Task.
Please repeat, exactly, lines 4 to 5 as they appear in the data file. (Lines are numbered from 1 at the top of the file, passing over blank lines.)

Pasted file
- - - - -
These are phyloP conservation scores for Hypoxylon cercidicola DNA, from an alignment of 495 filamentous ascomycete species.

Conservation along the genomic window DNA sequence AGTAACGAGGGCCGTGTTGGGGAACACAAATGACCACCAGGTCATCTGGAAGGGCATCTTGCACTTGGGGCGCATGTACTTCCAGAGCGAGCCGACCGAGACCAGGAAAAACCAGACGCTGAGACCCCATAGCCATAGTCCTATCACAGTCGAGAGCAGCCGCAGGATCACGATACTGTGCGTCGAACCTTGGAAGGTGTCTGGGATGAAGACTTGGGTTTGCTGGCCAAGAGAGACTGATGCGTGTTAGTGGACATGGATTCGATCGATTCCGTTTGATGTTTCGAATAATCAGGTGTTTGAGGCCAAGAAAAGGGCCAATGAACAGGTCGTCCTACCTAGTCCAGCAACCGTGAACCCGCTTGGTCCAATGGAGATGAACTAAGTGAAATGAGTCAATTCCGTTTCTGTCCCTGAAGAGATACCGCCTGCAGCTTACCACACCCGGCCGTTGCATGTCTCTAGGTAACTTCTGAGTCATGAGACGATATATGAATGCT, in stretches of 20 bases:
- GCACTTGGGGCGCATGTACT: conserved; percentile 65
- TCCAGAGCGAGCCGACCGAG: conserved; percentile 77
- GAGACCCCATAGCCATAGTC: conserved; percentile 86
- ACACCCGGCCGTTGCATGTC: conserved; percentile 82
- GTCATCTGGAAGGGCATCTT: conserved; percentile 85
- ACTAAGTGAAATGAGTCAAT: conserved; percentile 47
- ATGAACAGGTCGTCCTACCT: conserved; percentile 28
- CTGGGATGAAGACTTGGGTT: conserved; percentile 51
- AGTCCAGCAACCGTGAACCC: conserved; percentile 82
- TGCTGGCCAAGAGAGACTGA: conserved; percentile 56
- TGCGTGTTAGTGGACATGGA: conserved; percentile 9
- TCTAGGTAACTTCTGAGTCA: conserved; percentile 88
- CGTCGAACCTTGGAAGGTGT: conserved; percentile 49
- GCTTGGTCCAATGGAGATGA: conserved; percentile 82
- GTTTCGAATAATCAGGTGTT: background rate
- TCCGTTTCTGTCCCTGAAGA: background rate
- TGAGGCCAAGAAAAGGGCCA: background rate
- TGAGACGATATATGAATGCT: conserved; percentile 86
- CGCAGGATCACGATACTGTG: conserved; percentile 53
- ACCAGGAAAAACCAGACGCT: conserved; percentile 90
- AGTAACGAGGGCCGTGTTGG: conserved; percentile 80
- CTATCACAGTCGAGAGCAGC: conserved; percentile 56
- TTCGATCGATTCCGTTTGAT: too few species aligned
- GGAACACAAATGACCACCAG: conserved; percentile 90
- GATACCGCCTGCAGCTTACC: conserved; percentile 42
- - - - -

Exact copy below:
- TCCAGAGCGAGCCGACCGAG: conserved; percentile 77
- GAGACCCCATAGCCATAGTC: conserved; percentile 86